Providing professional development centered around Explicit Instruction practices over the last several years, and having professional conversations around its benefits, has helped our staff grow instructionally. The PD has been especially powerful when provided by the teachers themselves, rather than an outsider who "tells us how to teach." It is a more organic, authentic feel when a colleague can say "This is how I did it and why it worked." Walking through our building today, we see agendas posted, essential questions posed, warm up activities tied to the day's goals initiated, and students problem-solving and collaborating. 

Finally, over the years, we have built a Multi-Tiered System of Supports with the beginning steps focusing on explicit instructional practices across all tiers of instruction. Our teachers have become students of their own teaching practices, and as a result, we have created more targeted, engaging and visible learning environments for all. My major message is clear to our teachers…what teachers do matters!


Great article and Bart explains what a typical day looks like in our classrooms here at Haslett High School. All kids can be successful

I find that the "I do, we do, you do" model gives students such confidence, so it truly helps all to understand and practice the material. It provides the needed guidance to those who may struggle a little more with the material, while giving more confidence to those who may catch on quickly.

This article highlights many effective pedagogical practices including teacher modeling, scaffolding for students, and formative assessment. However, it is important to not create a false dichotomy between inquiry methods and explicit instruction. The Kirschner article cited here definitely makes that mistake (for a response see Hmelo-Silver, Duncan, and Chinn in Educational Psychologist 42(2) 2007). The Kirschner article wrongly equated problem based learning and inquiry methods with “unguided or minimally guided instructional approaches.” Some of claims in this post suggests a similar sentiment. Here I will contrast this view with a perspective from science education since that is my background, but I suspect that many educators in other disciplines would make very similar points.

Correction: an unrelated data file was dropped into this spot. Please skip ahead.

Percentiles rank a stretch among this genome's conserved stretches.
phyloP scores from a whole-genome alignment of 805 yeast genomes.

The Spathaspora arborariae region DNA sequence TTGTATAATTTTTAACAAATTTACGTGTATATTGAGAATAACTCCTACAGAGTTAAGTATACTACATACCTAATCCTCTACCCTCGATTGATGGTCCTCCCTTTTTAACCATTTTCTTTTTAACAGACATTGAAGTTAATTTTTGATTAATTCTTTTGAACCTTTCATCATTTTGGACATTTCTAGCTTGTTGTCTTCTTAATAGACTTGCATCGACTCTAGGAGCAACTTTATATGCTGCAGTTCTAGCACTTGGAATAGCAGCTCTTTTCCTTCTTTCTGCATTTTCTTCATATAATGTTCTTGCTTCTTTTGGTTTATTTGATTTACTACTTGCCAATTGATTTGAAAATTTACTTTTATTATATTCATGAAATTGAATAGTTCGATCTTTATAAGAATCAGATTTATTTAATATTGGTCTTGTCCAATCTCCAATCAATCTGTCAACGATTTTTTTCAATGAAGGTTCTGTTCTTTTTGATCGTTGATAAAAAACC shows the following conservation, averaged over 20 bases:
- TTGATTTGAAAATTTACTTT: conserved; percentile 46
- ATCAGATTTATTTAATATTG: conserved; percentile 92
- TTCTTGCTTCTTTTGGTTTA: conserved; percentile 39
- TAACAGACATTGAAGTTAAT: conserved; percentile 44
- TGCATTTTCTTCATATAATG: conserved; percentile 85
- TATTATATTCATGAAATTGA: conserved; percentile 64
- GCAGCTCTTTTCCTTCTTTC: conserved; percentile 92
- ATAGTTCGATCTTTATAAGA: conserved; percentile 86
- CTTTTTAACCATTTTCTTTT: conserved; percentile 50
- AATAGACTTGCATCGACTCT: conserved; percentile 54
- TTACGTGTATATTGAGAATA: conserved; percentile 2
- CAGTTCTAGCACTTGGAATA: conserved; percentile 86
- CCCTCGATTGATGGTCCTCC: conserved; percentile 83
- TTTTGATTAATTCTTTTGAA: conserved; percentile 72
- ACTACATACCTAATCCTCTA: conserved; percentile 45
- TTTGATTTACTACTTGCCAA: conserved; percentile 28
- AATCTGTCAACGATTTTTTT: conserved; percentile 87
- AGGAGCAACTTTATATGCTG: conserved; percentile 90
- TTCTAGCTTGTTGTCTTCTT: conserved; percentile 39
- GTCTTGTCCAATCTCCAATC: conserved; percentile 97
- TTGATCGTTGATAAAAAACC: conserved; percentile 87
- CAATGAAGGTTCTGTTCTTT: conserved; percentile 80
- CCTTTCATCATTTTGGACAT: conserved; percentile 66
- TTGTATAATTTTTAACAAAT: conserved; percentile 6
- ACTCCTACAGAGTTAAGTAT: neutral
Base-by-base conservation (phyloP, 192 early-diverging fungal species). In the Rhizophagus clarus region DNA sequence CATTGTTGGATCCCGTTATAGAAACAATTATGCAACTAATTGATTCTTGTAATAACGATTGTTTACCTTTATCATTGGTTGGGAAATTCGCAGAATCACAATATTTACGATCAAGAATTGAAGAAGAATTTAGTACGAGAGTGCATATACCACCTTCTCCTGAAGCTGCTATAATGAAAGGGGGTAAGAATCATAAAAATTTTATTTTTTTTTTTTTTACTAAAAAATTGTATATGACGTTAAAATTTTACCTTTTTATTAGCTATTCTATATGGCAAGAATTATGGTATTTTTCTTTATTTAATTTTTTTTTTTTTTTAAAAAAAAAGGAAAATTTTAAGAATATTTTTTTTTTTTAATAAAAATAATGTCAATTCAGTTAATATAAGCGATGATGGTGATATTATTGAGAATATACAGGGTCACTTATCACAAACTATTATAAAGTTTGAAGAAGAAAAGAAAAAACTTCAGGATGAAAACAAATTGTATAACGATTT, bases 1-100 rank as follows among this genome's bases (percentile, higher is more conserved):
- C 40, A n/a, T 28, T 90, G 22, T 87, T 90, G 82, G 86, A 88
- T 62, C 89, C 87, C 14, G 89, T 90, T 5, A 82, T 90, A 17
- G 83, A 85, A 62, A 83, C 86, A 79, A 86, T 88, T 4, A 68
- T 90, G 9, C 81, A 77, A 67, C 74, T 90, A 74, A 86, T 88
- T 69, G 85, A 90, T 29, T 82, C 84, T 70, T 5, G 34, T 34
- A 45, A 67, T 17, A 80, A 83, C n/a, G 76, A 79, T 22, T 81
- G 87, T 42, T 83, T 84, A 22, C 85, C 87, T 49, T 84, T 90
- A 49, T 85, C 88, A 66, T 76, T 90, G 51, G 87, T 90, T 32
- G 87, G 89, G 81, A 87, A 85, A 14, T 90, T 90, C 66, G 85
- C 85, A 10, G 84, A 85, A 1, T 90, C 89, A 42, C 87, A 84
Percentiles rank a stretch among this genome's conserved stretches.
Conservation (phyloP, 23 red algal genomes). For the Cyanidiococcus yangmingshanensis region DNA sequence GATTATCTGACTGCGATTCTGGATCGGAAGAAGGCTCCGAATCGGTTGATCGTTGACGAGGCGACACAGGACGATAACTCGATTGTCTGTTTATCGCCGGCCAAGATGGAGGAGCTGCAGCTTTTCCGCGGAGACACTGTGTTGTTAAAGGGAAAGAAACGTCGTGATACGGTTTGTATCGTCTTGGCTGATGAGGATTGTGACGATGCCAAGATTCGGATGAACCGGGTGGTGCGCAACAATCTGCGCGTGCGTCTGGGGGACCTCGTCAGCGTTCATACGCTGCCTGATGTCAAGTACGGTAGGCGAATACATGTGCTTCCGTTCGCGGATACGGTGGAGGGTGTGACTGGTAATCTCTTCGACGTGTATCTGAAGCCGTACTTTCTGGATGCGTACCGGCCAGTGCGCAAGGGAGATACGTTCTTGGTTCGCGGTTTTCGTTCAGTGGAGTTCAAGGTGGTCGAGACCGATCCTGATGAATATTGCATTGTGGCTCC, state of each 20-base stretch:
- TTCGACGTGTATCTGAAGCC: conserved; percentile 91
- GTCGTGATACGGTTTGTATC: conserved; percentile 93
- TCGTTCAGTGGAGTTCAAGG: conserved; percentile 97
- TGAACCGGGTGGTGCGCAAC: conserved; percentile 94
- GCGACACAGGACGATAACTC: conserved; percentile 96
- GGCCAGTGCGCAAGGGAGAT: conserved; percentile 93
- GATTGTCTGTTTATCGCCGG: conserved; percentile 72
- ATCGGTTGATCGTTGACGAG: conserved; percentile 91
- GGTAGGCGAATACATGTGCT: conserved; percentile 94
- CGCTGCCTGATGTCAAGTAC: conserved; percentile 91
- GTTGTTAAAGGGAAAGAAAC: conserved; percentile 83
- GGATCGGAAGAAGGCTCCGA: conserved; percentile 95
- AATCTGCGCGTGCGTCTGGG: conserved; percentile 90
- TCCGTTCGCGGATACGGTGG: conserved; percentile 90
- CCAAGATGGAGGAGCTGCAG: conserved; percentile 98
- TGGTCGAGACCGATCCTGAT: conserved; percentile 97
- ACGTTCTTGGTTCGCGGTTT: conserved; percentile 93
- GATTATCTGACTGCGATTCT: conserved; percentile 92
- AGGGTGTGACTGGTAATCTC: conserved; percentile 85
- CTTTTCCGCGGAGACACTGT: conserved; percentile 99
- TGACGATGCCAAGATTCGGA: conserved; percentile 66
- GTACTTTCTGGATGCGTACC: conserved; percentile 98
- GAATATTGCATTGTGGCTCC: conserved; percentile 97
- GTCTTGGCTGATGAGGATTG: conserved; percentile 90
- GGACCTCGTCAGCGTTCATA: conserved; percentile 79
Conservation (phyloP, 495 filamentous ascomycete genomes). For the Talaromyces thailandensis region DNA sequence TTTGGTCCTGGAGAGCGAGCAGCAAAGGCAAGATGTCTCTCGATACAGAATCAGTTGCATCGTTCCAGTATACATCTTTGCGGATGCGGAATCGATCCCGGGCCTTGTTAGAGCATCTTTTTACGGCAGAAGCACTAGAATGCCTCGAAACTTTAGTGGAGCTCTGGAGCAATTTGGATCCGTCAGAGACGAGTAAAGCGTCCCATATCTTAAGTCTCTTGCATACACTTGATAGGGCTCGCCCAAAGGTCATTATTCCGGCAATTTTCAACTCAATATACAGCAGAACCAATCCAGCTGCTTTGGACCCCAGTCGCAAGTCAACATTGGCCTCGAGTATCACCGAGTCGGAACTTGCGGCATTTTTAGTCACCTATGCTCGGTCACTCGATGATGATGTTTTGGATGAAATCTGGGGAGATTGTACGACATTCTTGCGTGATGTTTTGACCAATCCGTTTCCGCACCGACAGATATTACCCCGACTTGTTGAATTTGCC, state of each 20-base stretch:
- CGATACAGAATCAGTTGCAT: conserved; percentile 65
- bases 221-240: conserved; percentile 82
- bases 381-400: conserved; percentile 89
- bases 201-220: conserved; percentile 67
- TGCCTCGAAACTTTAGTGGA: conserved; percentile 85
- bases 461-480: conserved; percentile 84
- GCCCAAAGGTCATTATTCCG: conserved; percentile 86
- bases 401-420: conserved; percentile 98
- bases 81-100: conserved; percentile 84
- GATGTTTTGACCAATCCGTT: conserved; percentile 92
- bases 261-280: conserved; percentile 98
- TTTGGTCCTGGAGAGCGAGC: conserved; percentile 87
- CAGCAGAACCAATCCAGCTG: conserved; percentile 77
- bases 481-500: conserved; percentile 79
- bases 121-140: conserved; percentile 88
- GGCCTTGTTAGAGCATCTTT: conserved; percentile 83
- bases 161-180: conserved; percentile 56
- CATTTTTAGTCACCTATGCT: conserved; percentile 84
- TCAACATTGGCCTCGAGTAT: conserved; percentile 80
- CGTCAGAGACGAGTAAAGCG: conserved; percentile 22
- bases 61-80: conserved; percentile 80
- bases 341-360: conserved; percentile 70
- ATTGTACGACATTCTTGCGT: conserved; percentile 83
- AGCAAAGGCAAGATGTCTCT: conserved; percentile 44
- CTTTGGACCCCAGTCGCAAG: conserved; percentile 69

While Wegenke says, “Explicit Instruction does not exclude inquiry learning, it is just a matter of when to use it,” I would argue that it is more a matter of how to use it (or any other instructional strategy) rather than when. Wegenke’s assertion that “the more novice the learner, the more explicit the instruction should be” seems to imply that only advanced students can benefit from engaging in inquiry. However, in science education engaging students in inquiry is absolutely essential for learning about how scientific knowledge is constructed and has been shown to help students develop deeper content knowledge. Even very young students can be guided in asking scientific questions and collecting data to develop explanations. The Next Generation Science Standards reflects the National Research Council’s call for engaging students in the practices of science (many of which were formerly lumped together as “inquiry”) as supported by numerous research studies. The important thing to remember is that engaging students inquiry does not mean removing teacher modeling and scaffolding, but rather that students are also supported in developing knowledge rather than only presenting them facts and theories to master. Of course, scientists, engineers, and citizens also engage in application (applying existing scientific models to new situations), so science education should not focus exclusively on inquiry but should also emphasize application (which often looks more like “explicit instruction”).

What a wonderful article Bart! You are doing some amazing things. Keep up the good work!

I enjoyed reading about the work your school is doing, Bart. Common expectations help all students access learning that will lead to deeper understanding. Your leadership team is a great model of collaborative commitment to providing the best for all students.